Integrating the Online Shop with the ERP System at Strack AG

01. September 2003

The young Swiss company Strack AG specialises in developing and distributing medical and rehabilitation technology products. Internet-based distribution and customer relations management are a pivotal component of the Strack AG business model. For this reason, it was considered highly important to develop and integrate an online shop with the company’s ERP system, and a choice was made to use SAP’s ERP system Business One and its online shop Internet Sales.

1. The Company

Strack AG produces and distributes high-quality products in the field of cosmetics, medical and rehabilitation technology. The company offers a broad range of products, some of which are third-party products that the company purchases under exclusive terms, and other products that it develops and produces in-house in cooperation with partner companies. In addition, Strack AG offers consulting and other services in connection with these products. The services include customer service as well as rehabilitation tool repair and customisation.

As they knew the market and saw a need for inexpensive high-quality products to aid in rehabilitation and help people with disabilities, the founders went into business for themselves in 2002. They used their engineering background to develop their own products and they established distribution channels through which they were able to purchase and offer a broad spectrum of support products.

The company now has five employees in marketing, back office, development, sales and service. Following the start-up phase, the company plans to generate CHF 2 to 3 million (approx. GBP 0.9 to 1.34 million) in annual turnover and grow moderately.

The internet is the main distribution and advertising channel (especially for products developed in-house). Expert consulting services are provided at, by e-mail and a toll-free telephone number. In addition to the virtual marketing platform, Strack AG runs a retail shop in Schaffhausen, Switzerland, offering products and services for rehabilitation and people with disabilities on 300 m² of retail floor space. The reason why Strack AG maintains a retail shop presence and conducts special online campaigns is to improve customer relations.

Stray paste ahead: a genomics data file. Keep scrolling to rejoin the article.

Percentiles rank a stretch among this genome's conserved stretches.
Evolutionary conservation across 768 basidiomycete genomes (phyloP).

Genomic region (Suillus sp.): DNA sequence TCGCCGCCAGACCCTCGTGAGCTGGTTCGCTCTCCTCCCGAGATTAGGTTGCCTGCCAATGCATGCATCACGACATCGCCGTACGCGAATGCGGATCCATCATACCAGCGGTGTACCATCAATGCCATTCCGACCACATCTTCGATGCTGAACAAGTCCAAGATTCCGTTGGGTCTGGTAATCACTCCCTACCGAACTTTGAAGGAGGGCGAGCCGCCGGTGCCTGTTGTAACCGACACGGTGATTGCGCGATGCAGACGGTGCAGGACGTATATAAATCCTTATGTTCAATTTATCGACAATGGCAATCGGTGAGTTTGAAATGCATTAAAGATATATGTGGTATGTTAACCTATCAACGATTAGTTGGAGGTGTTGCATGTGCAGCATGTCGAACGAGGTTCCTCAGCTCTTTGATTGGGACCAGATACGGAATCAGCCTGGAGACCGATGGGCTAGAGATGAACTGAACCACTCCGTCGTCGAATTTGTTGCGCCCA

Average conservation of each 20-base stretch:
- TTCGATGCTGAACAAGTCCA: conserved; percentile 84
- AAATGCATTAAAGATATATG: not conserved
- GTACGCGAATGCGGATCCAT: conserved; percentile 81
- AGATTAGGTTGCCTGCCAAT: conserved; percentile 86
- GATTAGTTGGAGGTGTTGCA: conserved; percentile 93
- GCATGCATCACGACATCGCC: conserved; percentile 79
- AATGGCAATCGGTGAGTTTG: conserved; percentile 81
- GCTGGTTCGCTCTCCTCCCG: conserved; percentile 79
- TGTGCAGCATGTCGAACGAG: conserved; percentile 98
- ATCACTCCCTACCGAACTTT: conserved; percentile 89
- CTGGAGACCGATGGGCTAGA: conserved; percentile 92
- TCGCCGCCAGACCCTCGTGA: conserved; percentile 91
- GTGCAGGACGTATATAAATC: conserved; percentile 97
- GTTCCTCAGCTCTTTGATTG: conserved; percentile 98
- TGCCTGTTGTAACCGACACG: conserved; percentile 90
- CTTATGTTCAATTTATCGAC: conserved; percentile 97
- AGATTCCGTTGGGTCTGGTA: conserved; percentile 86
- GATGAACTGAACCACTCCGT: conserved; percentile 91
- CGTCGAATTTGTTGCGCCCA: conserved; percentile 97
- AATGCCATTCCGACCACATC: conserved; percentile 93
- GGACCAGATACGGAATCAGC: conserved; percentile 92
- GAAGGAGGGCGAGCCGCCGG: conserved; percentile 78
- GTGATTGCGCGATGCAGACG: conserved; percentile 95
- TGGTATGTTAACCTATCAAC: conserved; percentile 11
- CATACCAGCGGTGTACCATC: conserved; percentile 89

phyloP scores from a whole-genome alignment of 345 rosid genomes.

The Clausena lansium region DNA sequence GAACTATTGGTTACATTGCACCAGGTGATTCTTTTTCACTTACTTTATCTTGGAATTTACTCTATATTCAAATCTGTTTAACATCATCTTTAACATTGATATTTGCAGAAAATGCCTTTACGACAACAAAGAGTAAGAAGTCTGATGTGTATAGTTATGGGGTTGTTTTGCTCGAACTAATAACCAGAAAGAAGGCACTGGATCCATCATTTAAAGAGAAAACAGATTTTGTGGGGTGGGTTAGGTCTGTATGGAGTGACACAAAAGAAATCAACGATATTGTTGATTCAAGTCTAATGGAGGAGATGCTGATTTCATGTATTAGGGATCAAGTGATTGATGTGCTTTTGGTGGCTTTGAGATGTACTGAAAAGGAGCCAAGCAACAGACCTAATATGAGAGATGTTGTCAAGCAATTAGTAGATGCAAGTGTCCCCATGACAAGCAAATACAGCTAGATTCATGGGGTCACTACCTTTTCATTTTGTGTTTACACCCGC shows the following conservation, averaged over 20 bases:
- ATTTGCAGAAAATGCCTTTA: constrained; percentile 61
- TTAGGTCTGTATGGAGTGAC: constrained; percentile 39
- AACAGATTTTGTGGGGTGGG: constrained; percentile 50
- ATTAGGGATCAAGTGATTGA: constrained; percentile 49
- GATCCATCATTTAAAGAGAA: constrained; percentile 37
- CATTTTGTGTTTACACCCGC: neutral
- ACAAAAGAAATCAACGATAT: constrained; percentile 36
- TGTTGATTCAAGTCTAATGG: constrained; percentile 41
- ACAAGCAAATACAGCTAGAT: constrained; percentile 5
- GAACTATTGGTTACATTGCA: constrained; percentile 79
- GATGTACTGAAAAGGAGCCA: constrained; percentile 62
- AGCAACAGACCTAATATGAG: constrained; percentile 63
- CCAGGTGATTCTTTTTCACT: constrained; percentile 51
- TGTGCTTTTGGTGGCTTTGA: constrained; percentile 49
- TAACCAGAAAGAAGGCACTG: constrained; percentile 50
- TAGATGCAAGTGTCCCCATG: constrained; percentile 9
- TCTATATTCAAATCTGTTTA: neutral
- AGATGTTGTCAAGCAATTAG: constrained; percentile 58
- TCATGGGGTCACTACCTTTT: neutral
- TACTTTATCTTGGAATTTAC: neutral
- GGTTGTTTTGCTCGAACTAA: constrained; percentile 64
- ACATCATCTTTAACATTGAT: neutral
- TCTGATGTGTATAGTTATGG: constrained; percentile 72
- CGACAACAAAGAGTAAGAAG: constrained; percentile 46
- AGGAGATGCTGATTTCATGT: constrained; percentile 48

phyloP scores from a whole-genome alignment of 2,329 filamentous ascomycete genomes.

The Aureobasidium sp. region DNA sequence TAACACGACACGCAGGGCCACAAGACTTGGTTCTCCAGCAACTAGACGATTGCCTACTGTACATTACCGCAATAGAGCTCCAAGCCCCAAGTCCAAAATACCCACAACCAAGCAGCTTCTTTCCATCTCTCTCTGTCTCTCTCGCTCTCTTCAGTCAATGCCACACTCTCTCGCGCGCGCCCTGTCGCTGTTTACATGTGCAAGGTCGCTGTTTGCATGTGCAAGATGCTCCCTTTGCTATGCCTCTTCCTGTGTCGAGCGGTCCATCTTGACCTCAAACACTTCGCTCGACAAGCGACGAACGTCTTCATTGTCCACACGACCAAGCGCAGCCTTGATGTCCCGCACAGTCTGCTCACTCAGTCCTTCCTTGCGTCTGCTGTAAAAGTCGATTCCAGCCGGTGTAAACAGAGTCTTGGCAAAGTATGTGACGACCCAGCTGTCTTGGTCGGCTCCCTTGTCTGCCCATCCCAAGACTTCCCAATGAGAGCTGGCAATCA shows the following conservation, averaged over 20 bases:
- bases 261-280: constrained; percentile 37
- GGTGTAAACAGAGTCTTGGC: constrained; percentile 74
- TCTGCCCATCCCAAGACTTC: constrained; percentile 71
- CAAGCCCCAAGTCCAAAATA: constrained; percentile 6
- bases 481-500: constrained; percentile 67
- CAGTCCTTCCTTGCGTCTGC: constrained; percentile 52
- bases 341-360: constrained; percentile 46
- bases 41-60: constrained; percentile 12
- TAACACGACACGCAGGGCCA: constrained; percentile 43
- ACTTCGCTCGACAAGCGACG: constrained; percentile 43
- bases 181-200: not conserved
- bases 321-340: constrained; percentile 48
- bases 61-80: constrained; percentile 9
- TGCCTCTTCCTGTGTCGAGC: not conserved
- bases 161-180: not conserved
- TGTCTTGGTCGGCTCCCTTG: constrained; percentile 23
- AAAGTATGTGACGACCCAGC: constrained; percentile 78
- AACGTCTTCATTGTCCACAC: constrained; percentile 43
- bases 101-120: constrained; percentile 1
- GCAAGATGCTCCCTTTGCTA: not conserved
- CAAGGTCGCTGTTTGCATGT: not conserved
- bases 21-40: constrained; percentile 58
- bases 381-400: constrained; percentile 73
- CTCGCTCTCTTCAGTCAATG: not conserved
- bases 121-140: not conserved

Sector, Products and Target Group:
Strack AG purchases the products it distributes mainly from a few wholesalers (about ten) and many smaller local service providers. As its distribution extends beyond the region, Strack AG exclusively distributes some products throughout Switzerland as well.

In addition to the products it buys from wholesalers, Strack AG also distributes a product it developed in-house (in cooperation with partner companies in Korea). The pneumatic alternating pressure device Strackair can be used for automatic massages, improves blood circulation and increases the drainage of the lymphatic system. The device can be used for wellness, beauty, therapy and medicine.

Strack AG’s offering targets both business and private customers. Its business customers include hospitals and nursing institutions. The products developed in-house are also distributed through wholesale merchants; negotiations are underway with other distribution channels, such as shopping TV channels. The resellers also include mail-order companies and department stores.

When it comes to support products, private customers are extremely price-conscious and take time to shop around to find the best deal.
Most companies in rehabilitation technology have a regional focus.

This must be viewed in light of the fact that the products require a great deal of assistance and customisation. The market, however, is not regulated. It is only in segments like the delivery of wheelchairs and accessories that there is a general agreement with FASMED (the umbrella organisation of Swiss commercial and industrial organisations in medical technology), with SVOT (the Swiss association of orthopaedic technicians), and IV (the Swiss disability insurance scheme). Switzerland only authorises individuals or companies to do business as suppliers of wheelchairs and accessories if they have extensive know-how in providing wheelchairs as well as an infrastructure with all the required equipment. Market conditions have led to high product margins for some of the suppliers.